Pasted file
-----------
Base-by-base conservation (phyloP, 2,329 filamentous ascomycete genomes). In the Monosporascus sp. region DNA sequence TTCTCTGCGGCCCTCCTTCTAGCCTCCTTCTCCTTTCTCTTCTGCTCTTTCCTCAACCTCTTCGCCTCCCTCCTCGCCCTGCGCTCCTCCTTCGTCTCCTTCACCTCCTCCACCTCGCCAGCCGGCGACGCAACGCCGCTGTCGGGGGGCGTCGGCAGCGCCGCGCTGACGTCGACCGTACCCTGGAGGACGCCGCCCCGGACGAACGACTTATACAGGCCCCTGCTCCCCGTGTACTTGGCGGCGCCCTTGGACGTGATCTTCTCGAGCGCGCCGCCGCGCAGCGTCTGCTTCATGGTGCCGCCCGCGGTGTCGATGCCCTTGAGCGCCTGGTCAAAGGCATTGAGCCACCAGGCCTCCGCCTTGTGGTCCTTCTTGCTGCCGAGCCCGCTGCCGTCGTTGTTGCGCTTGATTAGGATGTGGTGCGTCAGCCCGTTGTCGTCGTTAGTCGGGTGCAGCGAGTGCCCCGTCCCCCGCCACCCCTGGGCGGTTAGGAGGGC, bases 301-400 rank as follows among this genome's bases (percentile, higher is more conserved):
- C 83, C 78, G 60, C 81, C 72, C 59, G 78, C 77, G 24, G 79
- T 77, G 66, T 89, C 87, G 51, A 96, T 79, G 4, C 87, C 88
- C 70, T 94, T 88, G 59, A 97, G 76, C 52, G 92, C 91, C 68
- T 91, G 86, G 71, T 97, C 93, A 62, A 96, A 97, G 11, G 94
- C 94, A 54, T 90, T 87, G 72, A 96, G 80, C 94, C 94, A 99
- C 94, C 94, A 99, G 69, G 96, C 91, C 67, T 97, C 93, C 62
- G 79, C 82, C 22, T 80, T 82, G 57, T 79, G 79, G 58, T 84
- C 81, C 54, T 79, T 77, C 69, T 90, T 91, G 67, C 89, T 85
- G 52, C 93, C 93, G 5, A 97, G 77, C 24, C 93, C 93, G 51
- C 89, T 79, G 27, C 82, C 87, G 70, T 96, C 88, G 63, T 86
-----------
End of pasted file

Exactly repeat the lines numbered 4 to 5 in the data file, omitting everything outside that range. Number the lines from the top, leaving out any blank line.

- C 70, T 94, T 88, G 59, A 97, G 76, C 52, G 92, C 91, C 68
- T 91, G 86, G 71, T 97, C 93, A 62, A 96, A 97, G 11, G 94